Frankfort Law Group
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Is a Chapter 7 or Chapter 13 bankruptcy right for you?

Coming to terms with your financial state might be rather shocking, especially if you find that you have more debt than you realized. For many people, delving into the finances is very difficult because it might seem like the debt is insurmountable.

If you take a look into the finances and realize that you are in over your head, you might be ready to look into your options. Two options that you will likely find on the list are Chapter 7 bankruptcy and Chapter 13 bankruptcy. While both of these offer marked benefits, there are some differences to consider.

What is the automatic stay?

When you file bankruptcy, no matter which type, an automatic stay is issued. This means that creditors have to stop trying to collect the debt. They can't call you or mail anything to you about the debt. They can't send someone by your home or business to contact you. This aspect of a bankruptcy is sometimes one of the benefits that people enjoy the most since it can return the peace to their life.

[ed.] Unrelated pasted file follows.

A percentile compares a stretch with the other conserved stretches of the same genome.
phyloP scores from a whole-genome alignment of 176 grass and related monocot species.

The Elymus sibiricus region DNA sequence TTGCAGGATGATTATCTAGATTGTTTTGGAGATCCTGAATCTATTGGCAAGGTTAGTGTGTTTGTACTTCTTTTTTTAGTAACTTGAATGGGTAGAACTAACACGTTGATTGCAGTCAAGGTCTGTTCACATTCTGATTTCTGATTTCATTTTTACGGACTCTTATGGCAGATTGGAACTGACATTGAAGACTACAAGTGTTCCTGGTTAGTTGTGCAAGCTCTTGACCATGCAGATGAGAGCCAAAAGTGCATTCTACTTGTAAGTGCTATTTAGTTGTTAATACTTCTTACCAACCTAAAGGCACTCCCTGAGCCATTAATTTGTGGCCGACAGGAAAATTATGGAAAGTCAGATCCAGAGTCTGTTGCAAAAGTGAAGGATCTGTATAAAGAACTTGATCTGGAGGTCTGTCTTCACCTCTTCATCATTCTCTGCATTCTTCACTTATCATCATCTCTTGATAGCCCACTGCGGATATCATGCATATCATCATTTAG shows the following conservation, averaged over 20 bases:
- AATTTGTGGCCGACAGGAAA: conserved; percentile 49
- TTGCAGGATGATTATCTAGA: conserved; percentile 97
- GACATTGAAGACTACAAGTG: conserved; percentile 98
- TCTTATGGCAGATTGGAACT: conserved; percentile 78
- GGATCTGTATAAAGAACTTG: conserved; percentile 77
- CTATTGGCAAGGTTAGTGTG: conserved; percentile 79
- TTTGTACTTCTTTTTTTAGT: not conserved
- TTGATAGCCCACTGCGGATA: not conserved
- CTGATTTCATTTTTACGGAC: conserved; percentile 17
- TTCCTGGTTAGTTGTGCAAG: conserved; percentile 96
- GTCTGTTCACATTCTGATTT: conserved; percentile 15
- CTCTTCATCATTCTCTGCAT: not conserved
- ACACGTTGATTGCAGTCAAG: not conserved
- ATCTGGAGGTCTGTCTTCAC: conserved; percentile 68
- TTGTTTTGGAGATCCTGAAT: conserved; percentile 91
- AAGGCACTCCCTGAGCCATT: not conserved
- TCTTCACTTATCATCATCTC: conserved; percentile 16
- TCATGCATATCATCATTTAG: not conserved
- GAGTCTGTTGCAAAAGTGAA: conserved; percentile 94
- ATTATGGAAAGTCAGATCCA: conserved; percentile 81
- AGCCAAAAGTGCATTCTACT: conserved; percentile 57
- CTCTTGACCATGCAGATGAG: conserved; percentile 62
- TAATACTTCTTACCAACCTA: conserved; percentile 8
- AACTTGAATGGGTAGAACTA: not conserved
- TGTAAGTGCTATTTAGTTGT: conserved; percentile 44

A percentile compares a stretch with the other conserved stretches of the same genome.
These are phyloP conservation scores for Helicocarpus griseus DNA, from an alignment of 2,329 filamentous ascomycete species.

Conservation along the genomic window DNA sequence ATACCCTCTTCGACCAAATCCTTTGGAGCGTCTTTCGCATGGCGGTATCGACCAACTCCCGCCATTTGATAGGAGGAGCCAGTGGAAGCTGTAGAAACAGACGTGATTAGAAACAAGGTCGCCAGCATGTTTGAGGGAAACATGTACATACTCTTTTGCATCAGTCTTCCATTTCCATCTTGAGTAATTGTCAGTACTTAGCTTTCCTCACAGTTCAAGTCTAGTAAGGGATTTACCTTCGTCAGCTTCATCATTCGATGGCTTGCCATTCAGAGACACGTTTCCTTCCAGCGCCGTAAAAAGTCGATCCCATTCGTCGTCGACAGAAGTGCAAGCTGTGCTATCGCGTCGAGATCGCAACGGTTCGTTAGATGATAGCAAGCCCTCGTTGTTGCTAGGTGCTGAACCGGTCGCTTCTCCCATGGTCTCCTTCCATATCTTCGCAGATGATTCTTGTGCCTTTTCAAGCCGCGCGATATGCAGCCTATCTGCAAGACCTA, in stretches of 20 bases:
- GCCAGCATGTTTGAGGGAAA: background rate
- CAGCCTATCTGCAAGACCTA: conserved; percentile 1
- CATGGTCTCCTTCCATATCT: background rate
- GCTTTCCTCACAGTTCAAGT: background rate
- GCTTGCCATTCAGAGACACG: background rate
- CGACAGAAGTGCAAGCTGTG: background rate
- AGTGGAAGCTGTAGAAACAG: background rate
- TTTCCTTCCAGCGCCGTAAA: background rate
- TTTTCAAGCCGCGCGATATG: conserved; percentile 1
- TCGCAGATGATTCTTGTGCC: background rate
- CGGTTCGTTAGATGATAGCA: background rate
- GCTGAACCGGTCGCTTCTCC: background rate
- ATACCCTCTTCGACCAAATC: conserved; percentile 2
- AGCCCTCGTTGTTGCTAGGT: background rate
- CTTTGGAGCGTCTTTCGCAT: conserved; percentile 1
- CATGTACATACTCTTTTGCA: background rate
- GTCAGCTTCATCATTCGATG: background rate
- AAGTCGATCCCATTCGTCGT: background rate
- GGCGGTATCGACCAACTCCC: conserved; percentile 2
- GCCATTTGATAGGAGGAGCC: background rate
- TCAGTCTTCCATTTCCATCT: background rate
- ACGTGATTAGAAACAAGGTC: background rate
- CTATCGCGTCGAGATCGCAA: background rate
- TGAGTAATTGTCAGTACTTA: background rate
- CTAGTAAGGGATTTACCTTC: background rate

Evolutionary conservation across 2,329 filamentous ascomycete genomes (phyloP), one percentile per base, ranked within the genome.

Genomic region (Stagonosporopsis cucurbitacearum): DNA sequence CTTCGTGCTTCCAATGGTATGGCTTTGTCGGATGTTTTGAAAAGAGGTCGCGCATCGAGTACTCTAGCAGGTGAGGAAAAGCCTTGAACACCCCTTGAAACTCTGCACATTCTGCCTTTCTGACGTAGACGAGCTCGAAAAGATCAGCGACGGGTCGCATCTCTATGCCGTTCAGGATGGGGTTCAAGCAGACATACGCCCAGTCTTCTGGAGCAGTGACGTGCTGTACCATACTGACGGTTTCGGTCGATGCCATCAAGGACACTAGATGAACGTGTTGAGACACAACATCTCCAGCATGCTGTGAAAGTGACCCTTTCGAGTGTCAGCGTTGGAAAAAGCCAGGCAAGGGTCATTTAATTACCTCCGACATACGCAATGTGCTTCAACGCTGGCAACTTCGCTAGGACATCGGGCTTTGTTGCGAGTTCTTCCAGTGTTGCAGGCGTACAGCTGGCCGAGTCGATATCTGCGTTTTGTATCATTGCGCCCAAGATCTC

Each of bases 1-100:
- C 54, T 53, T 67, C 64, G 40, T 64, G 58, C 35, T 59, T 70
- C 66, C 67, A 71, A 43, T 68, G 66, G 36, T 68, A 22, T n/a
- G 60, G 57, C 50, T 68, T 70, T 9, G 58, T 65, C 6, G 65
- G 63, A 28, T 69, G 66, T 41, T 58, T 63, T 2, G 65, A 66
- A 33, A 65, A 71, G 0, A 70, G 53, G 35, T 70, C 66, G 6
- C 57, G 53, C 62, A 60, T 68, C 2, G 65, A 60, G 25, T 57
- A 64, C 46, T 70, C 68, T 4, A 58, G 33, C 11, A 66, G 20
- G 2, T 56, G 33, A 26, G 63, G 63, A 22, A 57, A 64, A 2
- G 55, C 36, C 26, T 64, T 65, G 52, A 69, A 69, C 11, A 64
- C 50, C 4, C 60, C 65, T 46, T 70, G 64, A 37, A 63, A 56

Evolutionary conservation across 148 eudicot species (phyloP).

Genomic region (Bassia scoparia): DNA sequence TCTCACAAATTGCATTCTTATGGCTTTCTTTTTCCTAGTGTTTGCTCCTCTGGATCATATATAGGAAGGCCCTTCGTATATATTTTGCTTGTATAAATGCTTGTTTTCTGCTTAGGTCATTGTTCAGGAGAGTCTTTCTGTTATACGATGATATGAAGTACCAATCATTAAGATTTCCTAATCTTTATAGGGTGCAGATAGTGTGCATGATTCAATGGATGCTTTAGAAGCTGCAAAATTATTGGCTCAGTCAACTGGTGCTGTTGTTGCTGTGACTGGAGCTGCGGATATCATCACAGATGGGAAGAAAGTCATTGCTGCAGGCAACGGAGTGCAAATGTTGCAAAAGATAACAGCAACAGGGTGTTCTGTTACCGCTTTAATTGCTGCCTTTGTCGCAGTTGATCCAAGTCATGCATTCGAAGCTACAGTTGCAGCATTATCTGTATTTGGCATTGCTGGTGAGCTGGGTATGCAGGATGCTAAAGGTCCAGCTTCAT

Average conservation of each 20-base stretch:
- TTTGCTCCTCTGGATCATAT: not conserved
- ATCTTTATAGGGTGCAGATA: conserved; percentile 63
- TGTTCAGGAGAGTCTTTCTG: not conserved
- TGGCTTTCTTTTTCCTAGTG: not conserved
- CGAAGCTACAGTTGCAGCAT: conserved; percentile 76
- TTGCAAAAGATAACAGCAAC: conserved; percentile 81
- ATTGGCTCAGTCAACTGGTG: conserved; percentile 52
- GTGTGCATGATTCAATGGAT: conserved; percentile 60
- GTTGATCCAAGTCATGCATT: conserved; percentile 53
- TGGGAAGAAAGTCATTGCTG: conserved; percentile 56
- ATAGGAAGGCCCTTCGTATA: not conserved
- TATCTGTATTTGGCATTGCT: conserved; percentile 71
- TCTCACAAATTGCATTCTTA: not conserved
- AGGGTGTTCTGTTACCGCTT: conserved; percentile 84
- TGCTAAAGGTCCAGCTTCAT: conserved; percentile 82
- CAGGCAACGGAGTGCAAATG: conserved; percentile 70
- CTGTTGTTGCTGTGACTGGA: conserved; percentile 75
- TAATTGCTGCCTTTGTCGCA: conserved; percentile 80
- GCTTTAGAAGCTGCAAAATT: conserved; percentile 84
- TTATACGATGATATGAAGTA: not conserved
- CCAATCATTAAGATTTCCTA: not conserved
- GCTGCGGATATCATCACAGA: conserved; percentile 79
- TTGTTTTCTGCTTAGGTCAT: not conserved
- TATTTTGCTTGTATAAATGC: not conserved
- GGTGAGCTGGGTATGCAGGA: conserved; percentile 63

Can I keep my home and car?

The answer to this depends on what form of bankruptcy you file. In a Chapter 13 bankruptcy, you can usually hang on to the home and a vehicle as long as you will be able to keep up with the payments and get the account caught up by the time you are done with the terms of the bankruptcy filing. In a Chapter 7 bankruptcy, there is a good chance that you will have to part with these assets. In both bankruptcies, there are some assets that are exempt from the case. Make sure that you find out what, if any, of your assets are exempt so you know what you might be able to keep and what will have to go.

Do I have to make any payments?

A Chapter 7 bankruptcy is a liquidation bankruptcy that doesn't require you to make payments. You do have to meet the criteria of a means test. Your assets will be liquidated to pay off as much of the debt as possible. Any debt remaining is forgiven when the bankruptcy is discharged. In a Chapter 13 bankruptcy, you will make regular payments to the trustee on a set schedule. This is often deemed the working man's bankruptcy since you do make payments. In this form of bankruptcy, any debts that remain once you make all of the required payments will be forgiven.

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